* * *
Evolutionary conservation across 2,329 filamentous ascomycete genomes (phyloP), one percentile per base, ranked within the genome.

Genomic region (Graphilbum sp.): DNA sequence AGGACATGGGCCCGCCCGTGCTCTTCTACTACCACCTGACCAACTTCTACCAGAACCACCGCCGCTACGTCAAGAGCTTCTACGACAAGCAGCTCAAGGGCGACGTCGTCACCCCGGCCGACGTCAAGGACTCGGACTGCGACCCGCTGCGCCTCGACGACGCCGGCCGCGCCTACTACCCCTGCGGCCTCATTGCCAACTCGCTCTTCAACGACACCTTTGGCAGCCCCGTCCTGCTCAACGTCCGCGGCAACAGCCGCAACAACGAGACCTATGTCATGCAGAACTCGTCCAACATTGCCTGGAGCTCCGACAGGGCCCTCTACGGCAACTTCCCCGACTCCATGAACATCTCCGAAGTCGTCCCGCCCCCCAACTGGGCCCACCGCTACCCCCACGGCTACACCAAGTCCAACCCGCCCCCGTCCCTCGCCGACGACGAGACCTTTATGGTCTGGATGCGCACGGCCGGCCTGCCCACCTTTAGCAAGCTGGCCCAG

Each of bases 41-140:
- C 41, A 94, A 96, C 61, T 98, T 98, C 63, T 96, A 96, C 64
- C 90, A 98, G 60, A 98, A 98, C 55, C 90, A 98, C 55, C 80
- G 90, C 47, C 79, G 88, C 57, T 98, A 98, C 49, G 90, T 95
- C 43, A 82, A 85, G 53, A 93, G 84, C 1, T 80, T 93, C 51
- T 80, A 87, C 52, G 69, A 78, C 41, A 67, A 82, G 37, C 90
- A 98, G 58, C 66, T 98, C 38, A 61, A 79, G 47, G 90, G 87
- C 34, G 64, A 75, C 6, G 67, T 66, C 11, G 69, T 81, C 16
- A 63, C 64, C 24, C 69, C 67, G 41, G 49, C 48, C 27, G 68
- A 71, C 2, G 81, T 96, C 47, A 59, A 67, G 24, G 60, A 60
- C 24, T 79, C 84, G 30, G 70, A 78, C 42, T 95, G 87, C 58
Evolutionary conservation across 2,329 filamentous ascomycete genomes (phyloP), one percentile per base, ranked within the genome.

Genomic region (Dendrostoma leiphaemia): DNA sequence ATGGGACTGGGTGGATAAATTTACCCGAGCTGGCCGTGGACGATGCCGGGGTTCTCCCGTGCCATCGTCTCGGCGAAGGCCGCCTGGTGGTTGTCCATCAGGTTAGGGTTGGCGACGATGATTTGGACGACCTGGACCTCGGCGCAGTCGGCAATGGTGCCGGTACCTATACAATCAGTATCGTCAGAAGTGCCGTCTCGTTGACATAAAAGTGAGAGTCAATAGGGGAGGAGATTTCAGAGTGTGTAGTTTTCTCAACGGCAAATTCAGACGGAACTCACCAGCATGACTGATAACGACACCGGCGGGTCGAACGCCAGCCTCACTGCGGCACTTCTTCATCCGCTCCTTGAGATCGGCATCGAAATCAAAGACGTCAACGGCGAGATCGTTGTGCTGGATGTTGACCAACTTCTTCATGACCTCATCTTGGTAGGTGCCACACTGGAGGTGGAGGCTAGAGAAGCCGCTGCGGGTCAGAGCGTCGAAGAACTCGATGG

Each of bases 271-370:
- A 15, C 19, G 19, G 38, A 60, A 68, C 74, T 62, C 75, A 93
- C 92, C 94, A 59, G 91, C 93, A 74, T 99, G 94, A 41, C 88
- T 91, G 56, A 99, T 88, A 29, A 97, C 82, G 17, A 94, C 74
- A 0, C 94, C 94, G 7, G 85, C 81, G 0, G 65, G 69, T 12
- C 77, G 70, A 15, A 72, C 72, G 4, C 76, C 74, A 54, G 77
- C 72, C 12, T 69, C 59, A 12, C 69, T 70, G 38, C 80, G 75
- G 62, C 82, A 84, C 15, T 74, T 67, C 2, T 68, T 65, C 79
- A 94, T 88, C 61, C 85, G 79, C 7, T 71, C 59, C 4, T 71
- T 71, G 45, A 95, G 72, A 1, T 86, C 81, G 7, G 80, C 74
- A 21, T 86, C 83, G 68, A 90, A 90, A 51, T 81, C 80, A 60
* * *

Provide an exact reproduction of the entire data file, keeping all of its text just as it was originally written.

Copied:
Evolutionary conservation across 2,329 filamentous ascomycete genomes (phyloP), one percentile per base, ranked within the genome.

Genomic region (Graphilbum sp.): DNA sequence AGGACATGGGCCCGCCCGTGCTCTTCTACTACCACCTGACCAACTTCTACCAGAACCACCGCCGCTACGTCAAGAGCTTCTACGACAAGCAGCTCAAGGGCGACGTCGTCACCCCGGCCGACGTCAAGGACTCGGACTGCGACCCGCTGCGCCTCGACGACGCCGGCCGCGCCTACTACCCCTGCGGCCTCATTGCCAACTCGCTCTTCAACGACACCTTTGGCAGCCCCGTCCTGCTCAACGTCCGCGGCAACAGCCGCAACAACGAGACCTATGTCATGCAGAACTCGTCCAACATTGCCTGGAGCTCCGACAGGGCCCTCTACGGCAACTTCCCCGACTCCATGAACATCTCCGAAGTCGTCCCGCCCCCCAACTGGGCCCACCGCTACCCCCACGGCTACACCAAGTCCAACCCGCCCCCGTCCCTCGCCGACGACGAGACCTTTATGGTCTGGATGCGCACGGCCGGCCTGCCCACCTTTAGCAAGCTGGCCCAG

Each of bases 41-140:
- C 41, A 94, A 96, C 61, T 98, T 98, C 63, T 96, A 96, C 64
- C 90, A 98, G 60, A 98, A 98, C 55, C 90, A 98, C 55, C 80
- G 90, C 47, C 79, G 88, C 57, T 98, A 98, C 49, G 90, T 95
- C 43, A 82, A 85, G 53, A 93, G 84, C 1, T 80, T 93, C 51
- T 80, A 87, C 52, G 69, A 78, C 41, A 67, A 82, G 37, C 90
- A 98, G 58, C 66, T 98, C 38, A 61, A 79, G 47, G 90, G 87
- C 34, G 64, A 75, C 6, G 67, T 66, C 11, G 69, T 81, C 16
- A 63, C 64, C 24, C 69, C 67, G 41, G 49, C 48, C 27, G 68
- A 71, C 2, G 81, T 96, C 47, A 59, A 67, G 24, G 60, A 60
- C 24, T 79, C 84, G 30, G 70, A 78, C 42, T 95, G 87, C 58
Evolutionary conservation across 2,329 filamentous ascomycete genomes (phyloP), one percentile per base, ranked within the genome.

Genomic region (Dendrostoma leiphaemia): DNA sequence ATGGGACTGGGTGGATAAATTTACCCGAGCTGGCCGTGGACGATGCCGGGGTTCTCCCGTGCCATCGTCTCGGCGAAGGCCGCCTGGTGGTTGTCCATCAGGTTAGGGTTGGCGACGATGATTTGGACGACCTGGACCTCGGCGCAGTCGGCAATGGTGCCGGTACCTATACAATCAGTATCGTCAGAAGTGCCGTCTCGTTGACATAAAAGTGAGAGTCAATAGGGGAGGAGATTTCAGAGTGTGTAGTTTTCTCAACGGCAAATTCAGACGGAACTCACCAGCATGACTGATAACGACACCGGCGGGTCGAACGCCAGCCTCACTGCGGCACTTCTTCATCCGCTCCTTGAGATCGGCATCGAAATCAAAGACGTCAACGGCGAGATCGTTGTGCTGGATGTTGACCAACTTCTTCATGACCTCATCTTGGTAGGTGCCACACTGGAGGTGGAGGCTAGAGAAGCCGCTGCGGGTCAGAGCGTCGAAGAACTCGATGG

Each of bases 271-370:
- A 15, C 19, G 19, G 38, A 60, A 68, C 74, T 62, C 75, A 93
- C 92, C 94, A 59, G 91, C 93, A 74, T 99, G 94, A 41, C 88
- T 91, G 56, A 99, T 88, A 29, A 97, C 82, G 17, A 94, C 74
- A 0, C 94, C 94, G 7, G 85, C 81, G 0, G 65, G 69, T 12
- C 77, G 70, A 15, A 72, C 72, G 4, C 76, C 74, A 54, G 77
- C 72, C 12, T 69, C 59, A 12, C 69, T 70, G 38, C 80, G 75
- G 62, C 82, A 84, C 15, T 74, T 67, C 2, T 68, T 65, C 79
- A 94, T 88, C 61, C 85, G 79, C 7, T 71, C 59, C 4, T 71
- T 71, G 45, A 95, G 72, A 1, T 86, C 81, G 7, G 80, C 74
- A 21, T 86, C 83, G 68, A 90, A 90, A 51, T 81, C 80, A 60